Comments (59)

Gloria Jaimez

this is such a sad story!

Feb 11th
Reply

David Trent

Great coverage to such a tragic story

Feb 6th
Reply

Luis Cardenas

pl l

Feb 4th
Reply

Luis Cardenas

pl l

Feb 4th
Reply

Luis Cardenas

pl

Feb 4th
Reply

CheshireCatSmile

ridiculous. So many players suffer from CTE but he's the first and only to commit murder. CTE does not excuse his actions, personality, and criminal ways.

Feb 1st
Reply

Rich

CheshireCatSmile CTE can only be diagnosed after death so your point is moot.

Mar 13th
Reply

Aut Qast

This is such a heartbreaking tragedy on all sides, for anyone with a heart in a broken world, and there are billions of the same threads to stories worldwide, yet, as long as money and power rule, nothing will ever, ever, change for the same reasons, money & power rule and it is devastating the further away from the headlines you get, it only gets worse at every level. This is just a tough glimpse into one side and one fraction of a much much deeper pool we all reside in under the oversight of the elite and the Systemic virus of power that runs so deep, it may never even be able to be cut out.

Jan 16th
Reply

Yolanda Esquer

I hate football , for many reasons...

Jan 15th
Reply

Brian C.

Blaming CTE in any capacity for this piece of shit's decision to murder multiple people, is a cop out. Hernandez was a HORRIBLE human being. I hope he's burning in hell.

Jan 14th
Reply

Maddoggkilla

Fernando Saenz I agree that he is a horrible human being, lowest of the low, and the terrible things he did are unforgivable, however, the effects of CTE are still largely unknown. It seems the more research done, the scarier CTE gets with all the damage it causes the human brain. I fear for the livelihoods of any current/former/future ball players and anyone else affected. CTE is definitely not worth a career in football, lucrative or otherwise. Again, I stress this doesnt forgive Hernandez but to say CTE didnt affect his decision making would be incorrect I believe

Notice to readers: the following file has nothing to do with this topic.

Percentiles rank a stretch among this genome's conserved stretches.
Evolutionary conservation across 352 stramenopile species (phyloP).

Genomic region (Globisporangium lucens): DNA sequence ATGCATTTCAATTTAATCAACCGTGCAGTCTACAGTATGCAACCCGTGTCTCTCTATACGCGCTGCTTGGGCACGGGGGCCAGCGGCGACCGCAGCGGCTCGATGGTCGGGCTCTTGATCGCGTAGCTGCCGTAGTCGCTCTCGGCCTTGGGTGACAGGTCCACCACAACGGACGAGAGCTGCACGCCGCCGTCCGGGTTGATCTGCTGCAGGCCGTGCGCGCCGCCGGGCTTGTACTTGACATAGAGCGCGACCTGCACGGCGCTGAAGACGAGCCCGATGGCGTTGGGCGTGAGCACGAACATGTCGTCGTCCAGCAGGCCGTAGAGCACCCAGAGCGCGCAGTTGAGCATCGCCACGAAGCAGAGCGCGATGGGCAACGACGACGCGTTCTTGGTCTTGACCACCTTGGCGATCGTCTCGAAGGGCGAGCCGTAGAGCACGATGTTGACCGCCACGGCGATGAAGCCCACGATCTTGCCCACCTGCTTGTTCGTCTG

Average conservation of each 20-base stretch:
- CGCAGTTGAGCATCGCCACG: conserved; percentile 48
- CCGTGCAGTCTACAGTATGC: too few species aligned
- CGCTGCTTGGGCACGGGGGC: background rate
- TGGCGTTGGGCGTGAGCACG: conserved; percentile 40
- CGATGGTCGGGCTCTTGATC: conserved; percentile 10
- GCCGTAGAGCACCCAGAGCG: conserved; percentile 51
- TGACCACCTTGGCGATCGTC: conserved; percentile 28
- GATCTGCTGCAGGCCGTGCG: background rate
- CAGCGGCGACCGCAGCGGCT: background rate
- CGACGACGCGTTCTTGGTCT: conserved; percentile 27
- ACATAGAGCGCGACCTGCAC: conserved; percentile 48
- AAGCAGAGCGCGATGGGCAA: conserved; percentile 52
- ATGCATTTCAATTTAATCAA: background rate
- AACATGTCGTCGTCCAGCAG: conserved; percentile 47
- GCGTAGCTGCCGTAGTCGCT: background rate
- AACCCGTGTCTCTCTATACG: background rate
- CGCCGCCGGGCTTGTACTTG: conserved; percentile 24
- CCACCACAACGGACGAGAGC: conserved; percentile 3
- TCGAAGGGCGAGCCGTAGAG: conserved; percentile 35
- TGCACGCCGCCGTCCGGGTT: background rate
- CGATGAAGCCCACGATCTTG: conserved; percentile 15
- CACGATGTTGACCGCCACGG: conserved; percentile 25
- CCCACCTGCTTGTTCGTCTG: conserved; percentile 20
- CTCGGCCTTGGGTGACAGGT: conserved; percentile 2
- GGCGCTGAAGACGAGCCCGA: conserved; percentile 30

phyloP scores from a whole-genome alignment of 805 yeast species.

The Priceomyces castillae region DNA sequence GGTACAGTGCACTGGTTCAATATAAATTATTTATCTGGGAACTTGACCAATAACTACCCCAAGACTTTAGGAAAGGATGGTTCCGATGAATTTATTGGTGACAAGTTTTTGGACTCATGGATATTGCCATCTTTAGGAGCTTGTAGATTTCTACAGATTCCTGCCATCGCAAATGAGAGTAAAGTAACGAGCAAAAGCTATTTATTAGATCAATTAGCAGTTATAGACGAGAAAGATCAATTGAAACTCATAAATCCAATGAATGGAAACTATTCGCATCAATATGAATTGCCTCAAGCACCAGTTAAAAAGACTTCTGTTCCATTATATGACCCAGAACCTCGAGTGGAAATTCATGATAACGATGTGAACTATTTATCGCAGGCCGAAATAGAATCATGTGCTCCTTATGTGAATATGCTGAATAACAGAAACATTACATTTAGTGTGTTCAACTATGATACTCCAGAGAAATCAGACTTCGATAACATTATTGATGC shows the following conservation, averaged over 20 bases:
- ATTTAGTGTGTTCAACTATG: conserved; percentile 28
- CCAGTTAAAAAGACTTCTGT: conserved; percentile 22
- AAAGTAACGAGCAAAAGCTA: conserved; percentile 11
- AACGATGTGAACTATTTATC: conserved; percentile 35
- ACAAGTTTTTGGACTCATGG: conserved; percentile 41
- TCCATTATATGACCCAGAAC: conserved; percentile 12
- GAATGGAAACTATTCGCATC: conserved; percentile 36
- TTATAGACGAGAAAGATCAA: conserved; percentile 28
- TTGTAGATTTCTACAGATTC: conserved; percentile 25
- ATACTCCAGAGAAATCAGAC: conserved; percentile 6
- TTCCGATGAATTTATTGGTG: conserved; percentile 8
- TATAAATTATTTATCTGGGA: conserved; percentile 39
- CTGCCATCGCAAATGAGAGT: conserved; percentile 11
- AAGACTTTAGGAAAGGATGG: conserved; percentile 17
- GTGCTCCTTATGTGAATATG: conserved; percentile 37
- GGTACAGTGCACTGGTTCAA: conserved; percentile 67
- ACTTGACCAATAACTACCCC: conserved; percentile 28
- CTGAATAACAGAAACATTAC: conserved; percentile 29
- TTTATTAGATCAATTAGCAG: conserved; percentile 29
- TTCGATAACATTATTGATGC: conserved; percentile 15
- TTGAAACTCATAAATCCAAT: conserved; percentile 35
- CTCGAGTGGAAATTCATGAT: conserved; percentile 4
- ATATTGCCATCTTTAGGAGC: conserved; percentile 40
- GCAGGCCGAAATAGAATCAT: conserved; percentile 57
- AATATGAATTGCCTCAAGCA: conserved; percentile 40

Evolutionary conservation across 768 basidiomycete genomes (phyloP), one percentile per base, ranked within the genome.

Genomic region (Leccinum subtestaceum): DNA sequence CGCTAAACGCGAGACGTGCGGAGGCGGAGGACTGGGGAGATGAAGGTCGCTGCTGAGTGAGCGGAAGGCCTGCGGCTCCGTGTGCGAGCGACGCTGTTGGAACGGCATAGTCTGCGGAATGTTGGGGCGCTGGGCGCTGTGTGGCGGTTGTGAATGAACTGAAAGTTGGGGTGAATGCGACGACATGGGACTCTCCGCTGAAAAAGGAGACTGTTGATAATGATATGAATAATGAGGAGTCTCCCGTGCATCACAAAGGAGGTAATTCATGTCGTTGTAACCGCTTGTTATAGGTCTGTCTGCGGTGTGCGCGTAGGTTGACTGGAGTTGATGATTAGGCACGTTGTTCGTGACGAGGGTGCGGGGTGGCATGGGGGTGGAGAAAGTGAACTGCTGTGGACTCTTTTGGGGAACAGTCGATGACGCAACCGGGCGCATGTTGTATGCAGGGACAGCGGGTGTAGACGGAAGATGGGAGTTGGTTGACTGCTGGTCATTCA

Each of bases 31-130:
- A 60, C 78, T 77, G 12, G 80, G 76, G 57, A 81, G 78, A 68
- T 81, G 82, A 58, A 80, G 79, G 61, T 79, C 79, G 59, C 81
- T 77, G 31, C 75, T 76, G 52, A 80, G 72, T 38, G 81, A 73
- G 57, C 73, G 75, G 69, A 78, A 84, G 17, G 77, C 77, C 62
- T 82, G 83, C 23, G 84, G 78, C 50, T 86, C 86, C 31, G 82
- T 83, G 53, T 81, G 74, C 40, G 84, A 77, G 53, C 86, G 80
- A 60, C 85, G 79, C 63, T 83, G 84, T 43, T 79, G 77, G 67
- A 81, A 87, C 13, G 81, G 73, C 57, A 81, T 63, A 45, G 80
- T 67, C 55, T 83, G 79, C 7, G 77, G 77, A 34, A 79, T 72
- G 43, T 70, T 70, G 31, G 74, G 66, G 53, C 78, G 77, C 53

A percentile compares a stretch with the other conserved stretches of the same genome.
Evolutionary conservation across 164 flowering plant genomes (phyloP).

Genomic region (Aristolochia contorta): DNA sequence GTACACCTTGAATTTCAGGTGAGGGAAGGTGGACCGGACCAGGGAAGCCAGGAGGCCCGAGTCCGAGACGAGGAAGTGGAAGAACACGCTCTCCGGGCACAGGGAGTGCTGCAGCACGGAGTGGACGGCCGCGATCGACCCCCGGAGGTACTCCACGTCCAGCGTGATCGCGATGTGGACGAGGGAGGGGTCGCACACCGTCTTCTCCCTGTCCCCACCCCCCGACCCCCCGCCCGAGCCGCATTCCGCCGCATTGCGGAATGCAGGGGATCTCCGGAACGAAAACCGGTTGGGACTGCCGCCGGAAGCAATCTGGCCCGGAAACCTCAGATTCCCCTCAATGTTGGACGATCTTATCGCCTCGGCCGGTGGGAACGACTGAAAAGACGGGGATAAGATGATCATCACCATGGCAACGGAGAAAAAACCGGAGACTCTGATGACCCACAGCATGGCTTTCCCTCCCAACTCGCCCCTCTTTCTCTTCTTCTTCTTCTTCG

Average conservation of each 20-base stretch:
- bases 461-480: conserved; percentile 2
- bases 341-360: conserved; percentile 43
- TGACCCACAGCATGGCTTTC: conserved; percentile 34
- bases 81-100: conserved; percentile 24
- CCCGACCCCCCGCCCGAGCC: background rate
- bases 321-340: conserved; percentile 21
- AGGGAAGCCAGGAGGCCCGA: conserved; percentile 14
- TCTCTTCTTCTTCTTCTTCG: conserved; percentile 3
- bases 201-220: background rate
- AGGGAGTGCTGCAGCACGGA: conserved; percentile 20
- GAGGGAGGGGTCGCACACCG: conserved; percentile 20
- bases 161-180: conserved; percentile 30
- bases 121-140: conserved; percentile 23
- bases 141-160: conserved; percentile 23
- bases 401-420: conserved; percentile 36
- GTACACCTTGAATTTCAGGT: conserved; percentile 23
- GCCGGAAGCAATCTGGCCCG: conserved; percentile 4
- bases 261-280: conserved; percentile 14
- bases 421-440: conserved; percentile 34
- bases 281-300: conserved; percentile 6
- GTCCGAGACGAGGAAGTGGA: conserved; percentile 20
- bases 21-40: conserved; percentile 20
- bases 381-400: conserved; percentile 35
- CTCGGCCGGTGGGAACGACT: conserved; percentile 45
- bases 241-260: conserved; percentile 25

Jan 25th
Reply

Fernando Saenz

Brian C. I agree they're talking with sympathy and the fact that they erased most of his accomplishments. Why not show sympathy to the people (he got aquitted of those two murders)or the person that he killed! He erased them completely from the face of the Earth!!!

Jan 15th
Reply

Scott 1974

Enough with the alphabet stuff, lbxyzweidb

Jan 12th
Reply

Jessica Rainey

Excellent story! And I don't watch football but this is about how life is complex.

Jan 11th
Reply

edwin tomy

good one

Jan 6th
Reply

bob caygeon

Well done. Cant wait for Adam Sandler to play him when the series is optioned to netflix. Shaby-do-da-da!

Jan 4th
Reply

Anna Blankinship

Well done, Spotlight team!

Dec 26th
Reply

Darren Morris

Really interesting but that last episode sorry the guys voice just goes throught me, it's like he's struggling to find reasons to the question.. Really liked this podcast.

Dec 16th
Reply

Melissa Gifford

Great podcast.

Dec 16th
Reply

Melissa Gifford

Great podcast. Thank You!

Dec 15th
Reply

Dustin Weible

Really enjoyed the series. Lots of info that wasnt all public information.

Dec 10th
Reply

Bnug78 The Illmatic Pixel Thornstrom

pretty good story. Although I think cte may have affected Aaron I don't think it made him a killer. He had ALOT of pent up emotions and shit and he thought himself to be "gangsta". He was just a messed up dude.

Dec 3rd
Reply

Maddoggkilla

Bnug78 The Illmatic Pixel Thornstrom agreed. That dude had some prior issues for sure that impacted his path to becoming a killer. CTE just made everything worst, probably serving as a catalyst for his bad behavior

Jan 25th
Reply

Dustin Weible

this is VERY well done in my opinion. lots of information that was previously left out by the media, really sheds some light. r.i.p Aaron

Nov 29th
Reply